If I had a pound for every time I’ve had to explain to my four year old that biscuits are not a vegetable, I could probably afford someone else to feed him. However, I am now mildly relieved to learn that we are by no means alone in our daily dinner time dogfight, but merely part of a national nutritional nightmare.
Research by the European Toddler Nutrition Index, as reported by Sky News, reveals that 43% of
UK parents end up allowing their offspring to veto certain food groups, whereas in the figure is a more modest 33%. And 26% of our under fives apparently refuse meals at least once a day, their continental cousins declining just 15%. France
Maybe French food just tastes better, so toddlers don’t complain, or it may be that our processes and not our products are at fault. Perhaps in current culture, our approach to all things culinary leaves us increasingly in need of a crash course in meal-time management for our minors. In her book ‘French Kids Eat Everything’, Karen Le Billon transplants her two picky-eating kids from North America, to a small town in
. After initial resistance, the family embraced the complex culture of French cuisine and emerged a healthier herd for it, so maybe we should all follow suit? France
Now, the hardest hurdle for parents on this side of the channel may be the strict ‘no-snacking rule’. It turns out French kids are far less likely to refuse their food because they are famished. It makes sense. If your nippers are full of crisps and cookies by the time they get to the table at tea-time, it’s no surprise they give their carrots the cold shoulder.
Le Billon was also banned from providing a packed lunch for her school aged offspring, a source of major sinning on this side of La Manche. Certainly, my daughter delights in dishing the dining dirt on those classmates whose packed lunches are clearly prepared with no more effort than the hurling together of a collection of coloured packets. A daily duty we both secretly regard with thinly veiled envy.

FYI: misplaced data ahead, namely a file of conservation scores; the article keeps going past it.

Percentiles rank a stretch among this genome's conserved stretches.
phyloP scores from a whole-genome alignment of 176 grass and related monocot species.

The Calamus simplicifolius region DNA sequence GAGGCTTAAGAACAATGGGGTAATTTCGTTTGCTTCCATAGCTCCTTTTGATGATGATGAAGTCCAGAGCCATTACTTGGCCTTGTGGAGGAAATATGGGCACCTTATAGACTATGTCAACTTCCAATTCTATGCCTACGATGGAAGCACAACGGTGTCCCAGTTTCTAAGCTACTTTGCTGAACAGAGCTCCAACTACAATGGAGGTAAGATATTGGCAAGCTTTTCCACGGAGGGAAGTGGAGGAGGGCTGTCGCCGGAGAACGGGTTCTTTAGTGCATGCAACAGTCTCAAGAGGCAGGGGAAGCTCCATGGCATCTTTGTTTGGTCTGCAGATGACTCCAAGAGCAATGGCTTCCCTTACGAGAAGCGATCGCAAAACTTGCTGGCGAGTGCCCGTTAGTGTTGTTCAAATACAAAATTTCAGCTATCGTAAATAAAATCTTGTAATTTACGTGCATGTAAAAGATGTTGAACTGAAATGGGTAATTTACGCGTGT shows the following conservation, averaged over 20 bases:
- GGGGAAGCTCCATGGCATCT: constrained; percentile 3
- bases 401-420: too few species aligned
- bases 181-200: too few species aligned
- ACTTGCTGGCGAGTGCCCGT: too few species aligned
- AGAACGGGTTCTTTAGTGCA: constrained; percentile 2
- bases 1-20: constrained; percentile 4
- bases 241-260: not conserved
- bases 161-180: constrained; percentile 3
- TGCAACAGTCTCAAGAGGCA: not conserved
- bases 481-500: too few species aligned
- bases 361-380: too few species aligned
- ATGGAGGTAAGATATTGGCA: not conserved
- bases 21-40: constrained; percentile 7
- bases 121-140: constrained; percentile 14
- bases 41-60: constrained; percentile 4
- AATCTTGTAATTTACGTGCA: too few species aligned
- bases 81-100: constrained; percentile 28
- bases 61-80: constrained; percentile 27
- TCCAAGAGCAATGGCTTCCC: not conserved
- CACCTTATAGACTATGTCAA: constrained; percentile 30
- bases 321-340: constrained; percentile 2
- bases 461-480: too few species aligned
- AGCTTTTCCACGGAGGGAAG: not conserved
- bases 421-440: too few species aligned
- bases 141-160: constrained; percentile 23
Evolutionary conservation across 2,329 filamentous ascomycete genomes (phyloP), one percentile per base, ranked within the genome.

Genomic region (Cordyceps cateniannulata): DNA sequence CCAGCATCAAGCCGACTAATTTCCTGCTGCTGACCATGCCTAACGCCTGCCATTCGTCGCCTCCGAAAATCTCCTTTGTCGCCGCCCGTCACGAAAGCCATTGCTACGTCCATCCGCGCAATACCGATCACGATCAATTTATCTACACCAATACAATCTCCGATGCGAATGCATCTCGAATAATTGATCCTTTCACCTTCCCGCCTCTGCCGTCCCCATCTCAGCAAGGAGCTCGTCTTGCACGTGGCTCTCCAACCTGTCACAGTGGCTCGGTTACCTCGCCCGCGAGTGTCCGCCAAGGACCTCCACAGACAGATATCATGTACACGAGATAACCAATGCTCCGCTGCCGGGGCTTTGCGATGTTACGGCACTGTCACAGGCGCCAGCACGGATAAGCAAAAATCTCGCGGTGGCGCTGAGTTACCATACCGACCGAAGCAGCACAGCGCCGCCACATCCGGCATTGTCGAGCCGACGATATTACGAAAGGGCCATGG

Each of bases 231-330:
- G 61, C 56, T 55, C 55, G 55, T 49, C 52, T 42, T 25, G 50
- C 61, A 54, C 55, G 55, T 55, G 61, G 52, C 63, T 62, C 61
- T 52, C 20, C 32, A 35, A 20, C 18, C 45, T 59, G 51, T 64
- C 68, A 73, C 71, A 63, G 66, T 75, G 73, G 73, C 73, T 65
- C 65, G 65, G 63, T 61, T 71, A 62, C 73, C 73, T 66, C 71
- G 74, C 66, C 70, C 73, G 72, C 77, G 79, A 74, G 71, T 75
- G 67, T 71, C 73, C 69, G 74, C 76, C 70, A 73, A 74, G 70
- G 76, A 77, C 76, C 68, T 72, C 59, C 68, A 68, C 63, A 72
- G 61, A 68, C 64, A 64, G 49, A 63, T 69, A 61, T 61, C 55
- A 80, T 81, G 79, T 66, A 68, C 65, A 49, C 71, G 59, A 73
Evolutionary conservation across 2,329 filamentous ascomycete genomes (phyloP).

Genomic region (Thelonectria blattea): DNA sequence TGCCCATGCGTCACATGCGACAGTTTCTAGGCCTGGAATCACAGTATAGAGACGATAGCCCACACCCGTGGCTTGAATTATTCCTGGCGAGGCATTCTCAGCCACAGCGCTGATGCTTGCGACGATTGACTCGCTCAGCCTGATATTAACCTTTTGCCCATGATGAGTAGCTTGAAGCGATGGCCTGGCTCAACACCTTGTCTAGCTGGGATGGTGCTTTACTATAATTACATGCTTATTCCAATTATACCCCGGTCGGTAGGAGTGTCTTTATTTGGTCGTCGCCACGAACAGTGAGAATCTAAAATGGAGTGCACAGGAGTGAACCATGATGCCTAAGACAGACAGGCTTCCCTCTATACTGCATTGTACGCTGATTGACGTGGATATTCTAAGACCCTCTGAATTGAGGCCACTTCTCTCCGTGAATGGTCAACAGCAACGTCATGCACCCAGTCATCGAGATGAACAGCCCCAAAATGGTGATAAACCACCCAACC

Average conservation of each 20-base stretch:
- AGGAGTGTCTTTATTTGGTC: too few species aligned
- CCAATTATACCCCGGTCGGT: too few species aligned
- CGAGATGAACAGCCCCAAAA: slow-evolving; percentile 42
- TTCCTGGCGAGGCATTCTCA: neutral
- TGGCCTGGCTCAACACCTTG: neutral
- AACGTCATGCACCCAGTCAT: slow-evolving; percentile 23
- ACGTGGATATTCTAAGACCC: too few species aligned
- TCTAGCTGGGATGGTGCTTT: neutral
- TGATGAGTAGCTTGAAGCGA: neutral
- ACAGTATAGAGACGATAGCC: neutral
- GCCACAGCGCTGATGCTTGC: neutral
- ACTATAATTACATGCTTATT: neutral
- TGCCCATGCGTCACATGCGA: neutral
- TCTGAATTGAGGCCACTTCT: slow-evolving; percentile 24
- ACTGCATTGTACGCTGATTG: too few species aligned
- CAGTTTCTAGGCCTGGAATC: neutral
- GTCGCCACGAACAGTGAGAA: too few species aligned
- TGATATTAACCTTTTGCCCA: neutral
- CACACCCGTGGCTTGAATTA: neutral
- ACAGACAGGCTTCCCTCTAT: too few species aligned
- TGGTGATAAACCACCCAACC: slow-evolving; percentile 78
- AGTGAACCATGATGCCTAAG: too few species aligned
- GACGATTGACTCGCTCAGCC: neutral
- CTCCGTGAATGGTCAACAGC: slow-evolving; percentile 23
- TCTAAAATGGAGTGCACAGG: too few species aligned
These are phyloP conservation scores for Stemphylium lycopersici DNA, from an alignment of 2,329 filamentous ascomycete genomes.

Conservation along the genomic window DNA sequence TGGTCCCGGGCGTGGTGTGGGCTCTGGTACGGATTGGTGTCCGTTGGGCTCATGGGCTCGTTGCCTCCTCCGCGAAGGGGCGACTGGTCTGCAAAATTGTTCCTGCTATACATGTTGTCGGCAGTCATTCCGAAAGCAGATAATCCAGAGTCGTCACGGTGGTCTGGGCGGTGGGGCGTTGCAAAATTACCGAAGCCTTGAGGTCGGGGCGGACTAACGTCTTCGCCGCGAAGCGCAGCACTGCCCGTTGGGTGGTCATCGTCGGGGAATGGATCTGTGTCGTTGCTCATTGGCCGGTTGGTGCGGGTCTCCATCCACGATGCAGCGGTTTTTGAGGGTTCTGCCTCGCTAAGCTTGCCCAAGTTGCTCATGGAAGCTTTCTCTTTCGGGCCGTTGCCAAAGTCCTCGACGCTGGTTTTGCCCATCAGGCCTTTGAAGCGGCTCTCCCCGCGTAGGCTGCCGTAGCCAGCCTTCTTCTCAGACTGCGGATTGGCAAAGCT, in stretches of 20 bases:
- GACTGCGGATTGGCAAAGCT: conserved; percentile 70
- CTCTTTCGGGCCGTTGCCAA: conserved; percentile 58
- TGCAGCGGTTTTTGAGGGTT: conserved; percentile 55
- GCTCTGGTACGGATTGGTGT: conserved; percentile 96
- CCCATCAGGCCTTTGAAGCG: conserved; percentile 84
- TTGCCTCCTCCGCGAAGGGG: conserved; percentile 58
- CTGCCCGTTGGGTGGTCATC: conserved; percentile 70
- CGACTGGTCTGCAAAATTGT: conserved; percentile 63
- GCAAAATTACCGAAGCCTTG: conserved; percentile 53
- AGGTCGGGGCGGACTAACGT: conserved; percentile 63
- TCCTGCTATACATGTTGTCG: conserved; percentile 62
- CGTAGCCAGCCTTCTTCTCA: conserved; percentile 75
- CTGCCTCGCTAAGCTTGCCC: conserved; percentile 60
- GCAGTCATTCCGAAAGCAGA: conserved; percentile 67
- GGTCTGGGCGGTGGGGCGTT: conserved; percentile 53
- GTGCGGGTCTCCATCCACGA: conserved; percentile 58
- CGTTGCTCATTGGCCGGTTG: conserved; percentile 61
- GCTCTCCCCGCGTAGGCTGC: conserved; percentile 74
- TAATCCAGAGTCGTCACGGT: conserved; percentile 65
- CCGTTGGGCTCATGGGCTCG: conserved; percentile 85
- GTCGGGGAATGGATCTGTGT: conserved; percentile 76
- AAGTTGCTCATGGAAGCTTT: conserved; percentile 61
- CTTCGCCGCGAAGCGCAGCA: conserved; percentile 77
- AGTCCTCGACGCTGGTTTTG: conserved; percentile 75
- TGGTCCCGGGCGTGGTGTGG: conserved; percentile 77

French school dinners are dished out on higher budgets, and often in conjunction with nutritionists, making them much more balanced than merely a collection of ways to clog your arteries. Whereas, it is the very fervour with which my kids crave their canteen’s culinary offerings, that makes me doubt the quality of their contents. If Jamie Oliver is to be believed, many school dinners are little more than a production line of low-budget homages to saturated fats. If that’s the case, then the preparation of a packed lunch represents the last vestige of parental control in a world of self-destructive snacking.
Perhaps the problem boils down to the fact that unhealthy parents rarely breed healthy kids. If Donna from
Doncaster thinks a Wagon Wheel is a dietary supplement, then sooner or later her kids will need elasticated waistlines.
Personally, I don’t keep cashew nuts in the house because I lack any restraint in their presence. Perhaps if kids are offered no option apart from healthy home-cooked grub, they would eventually cave in and eat it. In a world obsessed with choice, maybe one of the least learnt lessons is when not to offer any. Bon apettit.